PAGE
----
International Olympic Committee President Thomas Bach of Germany has plenty of critics, but say this for him: he has a vision.
Since being elected to head the IOC in 2013, he immediately set out to reform the way that Olympic and Winter Games are bid for and organized, with his “Agenda 2020″ and “The New Norm” programs. Many say these don’t go far enough, but they are certainly moving in the right direction of more flexibility for organizers and relief from some costs imposed previously.
In his wrap-up news conference at the Youth Olympic Games in Buenos Aires last week, Bach was asked about the impact of this Games as a “laboratory” for the IOC and the Olympic Movement. His answer – for those paying attention – outlined with clarity his vision of future Games:
• “We have to evaluate and study. This starts with the format of the Opening Ceremony. I think for Tokyo, this is too late, but imagine such an Opening Ceremony in front of the Eiffel Tower in Paris on the Champ de Mars, with hundreds of thousands of people being part of his Opening Ceremony. Not just watching, but being part of this Opening Ceremony, could be a real vision, but there are many, many questions to answer, but I don’t need to elaborate on each and every, but security and logistics and so on.
“But this is what we now have to take from this Games. We have to evaluate them carefully and then learn the lessons and then draw our conclusions from this, so we can take as much as possible of these innovations, which have proven to be successful, then also to the Olympic Games.”
• “We don’t want the [Olympic] Games to grow beyond where they are. This is why we have already taken the decision for Paris that if there would be any addition of new sports or disciplines, that this has to remain in the quota of the 10,500 athletes.
“And there, what will play a role, also, and has played a role in the composition of the program, but will play an even more important role in the future is, that when it comes to new sports, that we will not only encourage as we do to use existing facilities or temporary facilities or then move even out of the city or out of the country. We will also look very carefully whether we can optimize the venue sharing between different sports or whether before we take new sports on board, which effect this has on venues and potential venues cost.”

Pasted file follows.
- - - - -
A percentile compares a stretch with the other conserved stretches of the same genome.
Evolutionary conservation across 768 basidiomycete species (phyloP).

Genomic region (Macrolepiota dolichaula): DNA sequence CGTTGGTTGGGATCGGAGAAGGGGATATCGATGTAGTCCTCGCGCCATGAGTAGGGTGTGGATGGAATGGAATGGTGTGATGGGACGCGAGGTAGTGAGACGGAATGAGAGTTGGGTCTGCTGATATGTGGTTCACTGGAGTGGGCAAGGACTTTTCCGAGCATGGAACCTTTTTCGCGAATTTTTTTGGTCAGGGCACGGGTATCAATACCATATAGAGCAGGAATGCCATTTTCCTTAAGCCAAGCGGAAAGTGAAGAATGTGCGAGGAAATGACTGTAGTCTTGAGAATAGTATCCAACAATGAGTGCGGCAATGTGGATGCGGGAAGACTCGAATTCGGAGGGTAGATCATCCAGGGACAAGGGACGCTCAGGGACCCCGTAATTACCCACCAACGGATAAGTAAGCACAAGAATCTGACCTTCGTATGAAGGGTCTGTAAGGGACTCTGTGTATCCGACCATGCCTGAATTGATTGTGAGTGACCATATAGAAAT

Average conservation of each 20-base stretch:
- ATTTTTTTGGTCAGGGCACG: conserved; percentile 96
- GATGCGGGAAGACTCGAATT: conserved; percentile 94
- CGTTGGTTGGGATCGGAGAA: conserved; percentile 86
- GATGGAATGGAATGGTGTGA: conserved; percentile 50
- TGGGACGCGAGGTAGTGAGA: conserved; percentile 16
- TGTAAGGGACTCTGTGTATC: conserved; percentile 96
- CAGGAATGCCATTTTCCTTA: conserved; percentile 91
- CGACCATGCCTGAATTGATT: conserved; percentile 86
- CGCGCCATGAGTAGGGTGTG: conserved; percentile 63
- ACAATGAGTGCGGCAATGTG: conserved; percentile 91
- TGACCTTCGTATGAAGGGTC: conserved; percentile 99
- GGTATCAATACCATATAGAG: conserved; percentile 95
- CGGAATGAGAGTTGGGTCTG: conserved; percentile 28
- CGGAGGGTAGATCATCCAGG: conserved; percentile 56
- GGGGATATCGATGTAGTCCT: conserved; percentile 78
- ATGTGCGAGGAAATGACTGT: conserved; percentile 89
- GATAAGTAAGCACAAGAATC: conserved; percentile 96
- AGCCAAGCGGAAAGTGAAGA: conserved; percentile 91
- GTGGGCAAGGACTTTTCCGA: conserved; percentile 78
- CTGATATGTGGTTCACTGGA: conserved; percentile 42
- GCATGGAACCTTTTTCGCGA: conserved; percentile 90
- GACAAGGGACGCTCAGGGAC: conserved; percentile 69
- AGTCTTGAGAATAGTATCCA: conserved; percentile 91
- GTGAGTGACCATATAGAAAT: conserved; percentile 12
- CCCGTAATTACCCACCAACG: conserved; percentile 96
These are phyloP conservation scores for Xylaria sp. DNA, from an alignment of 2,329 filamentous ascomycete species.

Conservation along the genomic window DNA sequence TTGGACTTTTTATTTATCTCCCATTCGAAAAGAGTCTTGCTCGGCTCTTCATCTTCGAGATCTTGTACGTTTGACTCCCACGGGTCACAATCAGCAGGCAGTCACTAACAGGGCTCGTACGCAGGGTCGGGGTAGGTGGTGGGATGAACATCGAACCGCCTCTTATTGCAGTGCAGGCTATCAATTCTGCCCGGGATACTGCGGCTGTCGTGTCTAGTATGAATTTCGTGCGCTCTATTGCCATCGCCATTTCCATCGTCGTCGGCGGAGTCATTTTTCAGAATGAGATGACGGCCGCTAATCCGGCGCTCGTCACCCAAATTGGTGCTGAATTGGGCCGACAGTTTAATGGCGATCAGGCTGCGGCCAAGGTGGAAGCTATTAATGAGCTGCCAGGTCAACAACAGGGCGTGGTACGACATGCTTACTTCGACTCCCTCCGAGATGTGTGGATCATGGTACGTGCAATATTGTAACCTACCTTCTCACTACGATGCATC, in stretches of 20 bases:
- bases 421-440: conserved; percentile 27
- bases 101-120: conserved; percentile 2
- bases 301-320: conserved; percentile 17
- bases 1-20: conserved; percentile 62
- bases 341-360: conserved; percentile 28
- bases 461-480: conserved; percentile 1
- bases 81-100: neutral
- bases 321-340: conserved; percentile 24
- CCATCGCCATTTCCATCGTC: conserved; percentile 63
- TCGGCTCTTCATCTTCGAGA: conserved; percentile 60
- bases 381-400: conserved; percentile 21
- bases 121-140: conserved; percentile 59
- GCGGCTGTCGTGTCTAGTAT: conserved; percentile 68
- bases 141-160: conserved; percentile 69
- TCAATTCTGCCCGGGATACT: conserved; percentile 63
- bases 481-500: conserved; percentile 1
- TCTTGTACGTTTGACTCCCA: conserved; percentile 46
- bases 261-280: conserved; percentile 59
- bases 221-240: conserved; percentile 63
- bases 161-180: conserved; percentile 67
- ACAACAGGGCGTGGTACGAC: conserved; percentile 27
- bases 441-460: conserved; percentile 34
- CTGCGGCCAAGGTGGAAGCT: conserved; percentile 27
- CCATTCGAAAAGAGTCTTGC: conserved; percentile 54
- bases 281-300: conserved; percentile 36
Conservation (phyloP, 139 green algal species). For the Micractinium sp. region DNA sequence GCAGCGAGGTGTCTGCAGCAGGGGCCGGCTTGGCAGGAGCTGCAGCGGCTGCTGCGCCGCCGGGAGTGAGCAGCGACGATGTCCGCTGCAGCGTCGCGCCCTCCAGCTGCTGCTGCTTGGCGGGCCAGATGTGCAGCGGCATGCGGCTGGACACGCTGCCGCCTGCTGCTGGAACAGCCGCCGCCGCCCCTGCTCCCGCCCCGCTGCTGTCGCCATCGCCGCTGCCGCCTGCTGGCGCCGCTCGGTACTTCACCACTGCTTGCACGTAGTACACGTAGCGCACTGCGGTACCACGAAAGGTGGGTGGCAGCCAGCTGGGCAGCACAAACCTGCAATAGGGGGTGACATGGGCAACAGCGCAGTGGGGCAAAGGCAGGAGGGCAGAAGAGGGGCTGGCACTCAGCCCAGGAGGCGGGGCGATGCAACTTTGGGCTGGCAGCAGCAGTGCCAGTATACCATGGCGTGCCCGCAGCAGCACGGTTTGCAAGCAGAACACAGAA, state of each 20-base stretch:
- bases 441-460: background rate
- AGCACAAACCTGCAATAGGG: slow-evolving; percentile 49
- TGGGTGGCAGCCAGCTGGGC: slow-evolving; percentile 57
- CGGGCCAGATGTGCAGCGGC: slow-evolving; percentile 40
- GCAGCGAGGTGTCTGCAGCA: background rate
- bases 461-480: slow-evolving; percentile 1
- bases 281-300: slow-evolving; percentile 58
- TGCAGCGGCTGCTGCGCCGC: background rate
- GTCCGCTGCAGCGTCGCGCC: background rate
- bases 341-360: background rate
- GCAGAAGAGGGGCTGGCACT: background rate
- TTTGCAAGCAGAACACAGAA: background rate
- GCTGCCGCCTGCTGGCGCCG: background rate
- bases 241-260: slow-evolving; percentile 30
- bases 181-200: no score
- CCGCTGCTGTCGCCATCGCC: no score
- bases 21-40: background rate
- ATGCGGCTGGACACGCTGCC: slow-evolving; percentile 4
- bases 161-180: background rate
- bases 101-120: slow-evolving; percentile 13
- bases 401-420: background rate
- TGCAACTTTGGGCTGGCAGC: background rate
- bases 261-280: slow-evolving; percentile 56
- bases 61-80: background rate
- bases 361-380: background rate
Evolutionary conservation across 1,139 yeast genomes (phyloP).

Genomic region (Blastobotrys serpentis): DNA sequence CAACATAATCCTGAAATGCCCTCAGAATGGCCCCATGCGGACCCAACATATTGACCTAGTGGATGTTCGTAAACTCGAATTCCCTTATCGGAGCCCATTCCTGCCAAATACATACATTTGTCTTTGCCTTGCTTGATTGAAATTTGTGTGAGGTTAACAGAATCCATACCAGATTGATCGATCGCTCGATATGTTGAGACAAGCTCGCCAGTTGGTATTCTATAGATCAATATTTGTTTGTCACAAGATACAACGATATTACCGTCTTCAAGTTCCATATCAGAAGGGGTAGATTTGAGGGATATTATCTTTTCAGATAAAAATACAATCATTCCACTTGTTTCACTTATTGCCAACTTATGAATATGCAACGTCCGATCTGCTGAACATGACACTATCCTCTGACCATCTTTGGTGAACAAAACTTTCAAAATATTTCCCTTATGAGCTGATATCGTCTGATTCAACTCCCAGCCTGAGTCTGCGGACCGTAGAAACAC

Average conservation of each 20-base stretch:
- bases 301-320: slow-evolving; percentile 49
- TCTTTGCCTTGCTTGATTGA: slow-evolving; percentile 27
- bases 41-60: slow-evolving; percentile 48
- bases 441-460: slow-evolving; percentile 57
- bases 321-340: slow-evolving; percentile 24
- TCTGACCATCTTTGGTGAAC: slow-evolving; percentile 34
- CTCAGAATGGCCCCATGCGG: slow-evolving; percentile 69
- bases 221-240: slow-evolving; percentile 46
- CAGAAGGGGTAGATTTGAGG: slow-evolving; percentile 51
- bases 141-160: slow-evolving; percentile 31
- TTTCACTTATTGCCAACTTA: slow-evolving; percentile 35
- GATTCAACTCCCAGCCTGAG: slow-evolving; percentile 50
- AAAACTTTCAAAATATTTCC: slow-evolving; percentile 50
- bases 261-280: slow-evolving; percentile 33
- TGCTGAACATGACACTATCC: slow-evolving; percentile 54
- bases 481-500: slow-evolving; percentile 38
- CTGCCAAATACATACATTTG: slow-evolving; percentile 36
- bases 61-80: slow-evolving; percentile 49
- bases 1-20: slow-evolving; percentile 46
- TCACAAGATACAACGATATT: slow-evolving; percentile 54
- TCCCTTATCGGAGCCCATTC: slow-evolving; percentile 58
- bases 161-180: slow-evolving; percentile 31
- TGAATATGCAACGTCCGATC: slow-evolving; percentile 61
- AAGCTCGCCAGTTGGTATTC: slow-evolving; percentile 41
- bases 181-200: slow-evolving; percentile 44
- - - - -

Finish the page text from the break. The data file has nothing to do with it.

• “What we can do and what we are encouraging is, already to candidate or potential candidate cities, to interested cities, is to advise them of these trends we are seeing … that sport has to go to the city centers, and that you see the overall, the mega-trend in this world [is] that more and more people are moving into urban centers, so that in order to reach these people, an urban park is an excellent tool.”
These comments seem like common sense, but they are far from what Olympic bidders and organizers have faced in prior years. Bach has now outlined, rather concretely, what he sees as the right way to stage future Games:
1. Stage the largest, greatest spectacle possible for the Opening Ceremony, preferably bringing hundreds of thousands of people into contact with the signature event of the Games. More than 200,000 saw the YOG opening – for free – at the famed Obelisco in downtown Buenos Aires.
The same for the Closing Ceremony would be good, too.
2. Put the Games, as much as possible, in facilities in the middle of the host city, with auxiliary (free) programming so that as many people as possible “have sport brought to them.”
Bach also extended this idea to auxiliary cities which could/would host aspects of a Games.
3. Organizing committees can and should ask the IOC to limit the number of days of athletes, competition and training days for sports so that existing venues can share sports and fewer will be needed, reducing costs. This is a major turn for the better for most bid cities.
These are the core concepts of a Bach-style Olympic Games; now we know.
What Paris might do for 2024 is hard to forecast, but Bach makes Los Angeles 2028 look like the paradigm, with the Opening Ceremony planned for two stadiums at the same time, seven sports in the Convention Center/Staples Center complex, four major sports at the Los Angeles Memorial Coliseum and USC area (with Exposition Park in the middle) and two more multi-sport parks identified.
With this outline, the IOC is also in position to do something to help potential bid cities, and to help its own standing. Using Bach’s program, the IOC could create an in-house consulting team that would visit interested cities for future Games – Olympic or regional – and provide a detailed report on the potential for hosting major Games in that city or region.
The review and the report would be free; a service that the IOC would provide to cities for a direct, detailed view of its real possibilities as a candidate. After all, he’s committed to bringing sport to where the people are, so now he can bring the IOC anywhere and everywhere that someone wants to talk about a future Games.